HP Security App Takes Life Cycle Approach

Seven months after ending a two-way lawsuit over patents with competitor Cenzic, Hewlett-Packard (NYSE: HPQ) has unveiled the latest release of its Application Security Center.

This new version ensures applications are tested for security throughout the development process, from requirements all the way through production, instead of testing after the application has already been created, cutting development costs and enhancing security.

HP will offer the product in Software as a Service, or SaaS , form.

“The life cycle approach seems obvious in retrospect; you can’t add security at the end,” Billy Hoffman, manager of the HP Web security research group, told InternetNews.com.

Traditionally, developers have “always viewed security vulnerabilities as something the IT staff takes care of” because, previously, security problems were at the infrastructure level, which IT maintained. Now that the infrastructure has become relatively secure, hackers are directly attacking the application, Hoffman said.

The situation has been exacerbated by the increasingly complex and rich applications offered, “with the explosion in the past year or two of AJAX applications and Rich Internet Applications (RIAs), and the trend among businesses to put more and more functionality out there for the user,” Erik Peterson, HP’s senior director of products for Application Security Center, told InternetNews.com.

Securing applications is not about user rights and control and identity management; it’s about finding unintended functionality in the applications, Peterson said.

For example, an e-commerce site looks up database tables to check a customer’s credit card number and shipping address, and its unintended functionality is that it can be tricked into reading and dumping all the information in that table into a hacker’s account.

Building security into an application from the start holds down development costs — it’s “100 times more expensive to fix a software vulnerability just before it’s going out the door or after it’s shipped than to fix it right from the start,” Hoffman said.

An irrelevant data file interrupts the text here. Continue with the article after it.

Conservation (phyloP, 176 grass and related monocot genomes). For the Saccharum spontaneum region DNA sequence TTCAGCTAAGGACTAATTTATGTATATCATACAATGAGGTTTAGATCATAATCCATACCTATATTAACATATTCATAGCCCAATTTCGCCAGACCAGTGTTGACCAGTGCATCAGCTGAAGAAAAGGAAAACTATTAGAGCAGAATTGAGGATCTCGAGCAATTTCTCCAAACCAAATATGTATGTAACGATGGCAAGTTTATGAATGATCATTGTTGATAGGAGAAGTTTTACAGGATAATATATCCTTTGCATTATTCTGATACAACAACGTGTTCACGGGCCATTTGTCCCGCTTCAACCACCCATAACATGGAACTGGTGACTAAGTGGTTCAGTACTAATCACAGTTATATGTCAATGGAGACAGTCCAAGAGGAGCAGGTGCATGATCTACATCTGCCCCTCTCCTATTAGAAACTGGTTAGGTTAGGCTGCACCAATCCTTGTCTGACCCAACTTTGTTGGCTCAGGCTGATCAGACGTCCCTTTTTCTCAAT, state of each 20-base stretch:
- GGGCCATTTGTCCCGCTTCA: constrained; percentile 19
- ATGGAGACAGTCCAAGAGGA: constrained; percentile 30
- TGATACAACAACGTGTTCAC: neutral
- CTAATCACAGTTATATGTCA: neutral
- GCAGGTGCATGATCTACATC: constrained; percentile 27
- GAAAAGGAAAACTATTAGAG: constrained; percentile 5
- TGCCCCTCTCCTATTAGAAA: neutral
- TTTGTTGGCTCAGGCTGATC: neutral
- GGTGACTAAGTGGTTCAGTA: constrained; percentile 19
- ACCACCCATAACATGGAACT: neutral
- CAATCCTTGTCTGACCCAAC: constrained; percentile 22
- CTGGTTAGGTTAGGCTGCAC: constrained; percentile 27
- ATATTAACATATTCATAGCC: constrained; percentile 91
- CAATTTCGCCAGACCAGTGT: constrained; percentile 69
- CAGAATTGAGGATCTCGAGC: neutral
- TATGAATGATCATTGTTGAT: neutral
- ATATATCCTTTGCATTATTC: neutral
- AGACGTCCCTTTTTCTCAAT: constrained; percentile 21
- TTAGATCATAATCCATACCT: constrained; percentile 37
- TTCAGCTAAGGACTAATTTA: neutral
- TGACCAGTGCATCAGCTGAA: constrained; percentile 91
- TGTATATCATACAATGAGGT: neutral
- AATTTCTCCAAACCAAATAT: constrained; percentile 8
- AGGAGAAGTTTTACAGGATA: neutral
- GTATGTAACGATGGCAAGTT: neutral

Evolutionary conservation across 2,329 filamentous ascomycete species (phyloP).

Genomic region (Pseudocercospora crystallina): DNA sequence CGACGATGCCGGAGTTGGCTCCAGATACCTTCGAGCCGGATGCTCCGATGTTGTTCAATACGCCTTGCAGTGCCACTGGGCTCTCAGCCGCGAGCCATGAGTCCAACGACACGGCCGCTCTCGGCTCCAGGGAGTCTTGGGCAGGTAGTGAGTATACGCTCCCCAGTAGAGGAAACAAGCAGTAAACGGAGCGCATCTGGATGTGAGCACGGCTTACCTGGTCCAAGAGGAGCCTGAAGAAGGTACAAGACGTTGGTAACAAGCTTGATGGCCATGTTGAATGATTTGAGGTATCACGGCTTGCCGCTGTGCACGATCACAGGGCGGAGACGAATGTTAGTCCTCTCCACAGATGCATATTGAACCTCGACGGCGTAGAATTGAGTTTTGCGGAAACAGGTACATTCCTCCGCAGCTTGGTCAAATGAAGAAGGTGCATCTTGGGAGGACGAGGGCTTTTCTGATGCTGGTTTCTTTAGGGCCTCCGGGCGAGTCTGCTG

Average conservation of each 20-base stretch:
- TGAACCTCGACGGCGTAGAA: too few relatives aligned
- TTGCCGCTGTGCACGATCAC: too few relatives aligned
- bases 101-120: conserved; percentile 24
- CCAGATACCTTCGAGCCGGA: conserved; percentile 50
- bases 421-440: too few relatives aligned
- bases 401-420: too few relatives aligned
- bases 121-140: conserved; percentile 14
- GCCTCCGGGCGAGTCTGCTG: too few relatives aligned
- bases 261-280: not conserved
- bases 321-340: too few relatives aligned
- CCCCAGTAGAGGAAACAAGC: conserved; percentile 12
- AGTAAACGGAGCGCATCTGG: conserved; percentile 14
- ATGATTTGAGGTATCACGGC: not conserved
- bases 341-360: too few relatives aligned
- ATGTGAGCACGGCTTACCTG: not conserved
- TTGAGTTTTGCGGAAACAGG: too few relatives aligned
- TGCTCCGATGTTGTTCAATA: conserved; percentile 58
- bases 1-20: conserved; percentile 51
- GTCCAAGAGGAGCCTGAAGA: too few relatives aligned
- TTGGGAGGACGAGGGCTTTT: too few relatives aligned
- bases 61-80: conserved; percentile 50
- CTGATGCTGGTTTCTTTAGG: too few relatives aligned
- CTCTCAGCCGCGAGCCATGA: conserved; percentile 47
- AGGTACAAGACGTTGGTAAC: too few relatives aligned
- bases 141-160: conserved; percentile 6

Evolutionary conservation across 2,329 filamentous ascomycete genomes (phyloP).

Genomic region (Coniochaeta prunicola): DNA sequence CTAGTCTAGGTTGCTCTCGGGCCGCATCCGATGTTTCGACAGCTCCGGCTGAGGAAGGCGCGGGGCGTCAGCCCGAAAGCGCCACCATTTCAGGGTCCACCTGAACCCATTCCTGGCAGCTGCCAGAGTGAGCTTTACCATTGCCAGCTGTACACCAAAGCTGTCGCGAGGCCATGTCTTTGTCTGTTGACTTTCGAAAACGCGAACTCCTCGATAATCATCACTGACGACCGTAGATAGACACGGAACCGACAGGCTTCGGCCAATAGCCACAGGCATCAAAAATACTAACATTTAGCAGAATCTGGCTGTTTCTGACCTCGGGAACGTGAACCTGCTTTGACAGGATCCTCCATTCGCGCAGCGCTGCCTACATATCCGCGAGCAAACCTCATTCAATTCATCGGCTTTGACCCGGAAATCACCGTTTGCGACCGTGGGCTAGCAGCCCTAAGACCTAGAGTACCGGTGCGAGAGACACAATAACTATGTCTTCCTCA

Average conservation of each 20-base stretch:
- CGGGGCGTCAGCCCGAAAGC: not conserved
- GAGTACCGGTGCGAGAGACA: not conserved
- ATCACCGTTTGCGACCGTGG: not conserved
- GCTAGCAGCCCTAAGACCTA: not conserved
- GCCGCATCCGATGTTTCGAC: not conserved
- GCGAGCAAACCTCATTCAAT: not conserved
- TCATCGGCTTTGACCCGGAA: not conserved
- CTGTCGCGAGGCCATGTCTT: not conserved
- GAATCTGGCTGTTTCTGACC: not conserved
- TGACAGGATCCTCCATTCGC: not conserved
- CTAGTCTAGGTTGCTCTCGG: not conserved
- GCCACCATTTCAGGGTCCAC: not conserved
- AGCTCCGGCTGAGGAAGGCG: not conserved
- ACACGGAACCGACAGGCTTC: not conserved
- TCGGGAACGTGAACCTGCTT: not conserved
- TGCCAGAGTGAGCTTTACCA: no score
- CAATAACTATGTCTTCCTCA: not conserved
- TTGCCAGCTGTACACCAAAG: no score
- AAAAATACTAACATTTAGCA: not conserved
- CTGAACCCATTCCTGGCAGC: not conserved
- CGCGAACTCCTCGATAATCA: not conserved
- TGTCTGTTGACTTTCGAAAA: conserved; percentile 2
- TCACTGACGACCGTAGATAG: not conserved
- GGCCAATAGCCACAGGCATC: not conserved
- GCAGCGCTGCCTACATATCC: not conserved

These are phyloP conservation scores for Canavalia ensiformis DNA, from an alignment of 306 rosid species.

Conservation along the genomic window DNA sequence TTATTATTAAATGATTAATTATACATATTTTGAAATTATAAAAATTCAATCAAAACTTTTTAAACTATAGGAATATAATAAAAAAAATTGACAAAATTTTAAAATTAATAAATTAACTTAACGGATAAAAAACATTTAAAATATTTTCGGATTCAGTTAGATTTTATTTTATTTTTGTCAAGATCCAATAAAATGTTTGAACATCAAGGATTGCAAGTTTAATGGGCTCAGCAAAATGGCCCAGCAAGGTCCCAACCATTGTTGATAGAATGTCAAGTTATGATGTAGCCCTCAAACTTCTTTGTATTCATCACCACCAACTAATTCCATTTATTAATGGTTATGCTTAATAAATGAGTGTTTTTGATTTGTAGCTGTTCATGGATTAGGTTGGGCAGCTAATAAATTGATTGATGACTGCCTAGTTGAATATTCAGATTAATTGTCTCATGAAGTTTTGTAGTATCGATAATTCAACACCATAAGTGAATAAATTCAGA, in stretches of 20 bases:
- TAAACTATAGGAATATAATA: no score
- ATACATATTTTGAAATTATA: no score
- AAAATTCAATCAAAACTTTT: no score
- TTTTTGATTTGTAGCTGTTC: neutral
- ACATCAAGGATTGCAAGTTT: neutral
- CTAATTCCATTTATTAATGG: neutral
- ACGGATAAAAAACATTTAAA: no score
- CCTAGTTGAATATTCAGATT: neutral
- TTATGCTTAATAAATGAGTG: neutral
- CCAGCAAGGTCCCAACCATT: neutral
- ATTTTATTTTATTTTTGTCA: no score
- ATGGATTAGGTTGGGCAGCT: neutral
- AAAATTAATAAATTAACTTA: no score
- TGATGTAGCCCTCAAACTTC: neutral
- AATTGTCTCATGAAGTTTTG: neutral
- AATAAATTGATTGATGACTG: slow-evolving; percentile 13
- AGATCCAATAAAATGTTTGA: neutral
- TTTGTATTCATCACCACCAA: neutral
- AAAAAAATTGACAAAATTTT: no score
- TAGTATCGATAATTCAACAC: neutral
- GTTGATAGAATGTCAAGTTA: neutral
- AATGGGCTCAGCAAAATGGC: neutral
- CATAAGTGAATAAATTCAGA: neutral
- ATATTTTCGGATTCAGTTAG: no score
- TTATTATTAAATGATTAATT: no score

The foundation of HP Application Security Center is the HP Assessment Management Platform. DevInspect (for developers), QAInspect (for QA teams) and WebInspect ( for operations and security experts) sit on top of the platform.

DevInspect combines static and dynamic analysis of code, and supports Microsoft Visual Studio 2008, Visual Studio 2005 and Eclipse.

QAInspect includes security-defect management capabilities that let QA teams filter, prioritize and assign defects based on the risk to the business; WebInspect has been enhanced with faster runtimes and improved scanning accuracy for the most frequently exploited vulnerabilities, including cross-site scripting and structured query language, or SQL injections.

HP will offer Assessment Management Platform in SaaS mode.

The HP Web Security Research Group has added and updated checks in Application Security Center for RIAs, including critical vulnerabilities in Apache and MySpace plug-ins, and researched new security issues for Web 2.0 technologies, including AJAX, Adobe Flash and Microsoft Silverlight.

The new security checks are automatically updated for customers within 24 hours, whereas the industry standard is every quarter, according to Petersen. “A lot of our customers see updates two to three times a day,” he added.

Next page: The back story

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The back story

HP acquired SPI Dynamics last September, as the latter was locked in a legal battle with Cenzic.

Back in September 2006, SPI Dynamics had sued Cenzic for allegedly violating its method of locating vulnerabilities. In July 2007, Cenzic fired back with its own lawsuit, five months after getting a patent for its own vulnerability search method in February.

Last October, one month after HP bought SPI Dynamics, the lawsuits were settled, with HP and Cenzic agreeing to cross-license each others’ technologies.

Developers heavily criticized Cenzic’s suit. Many of them believed Cenzic’s patent had no merit and that its countersuit was essentially a move to delay HP’s acquisition of SPI Dynamics.

Still, HP’s announcement did not impress Peter Christy, an analyst at Internet Research Group — especially the SaaS part of it.

“HP is interested in SaaS, and it’s of high strategic importance to HP Labs, and they were talking about offering printing as a service,” he told InternetNews.com.

“They have competitors — Cenzic — that already offer vulnerability testing as a service rather than as software, so in this case, it’s one specific HP business playing catch-up with the competition.”

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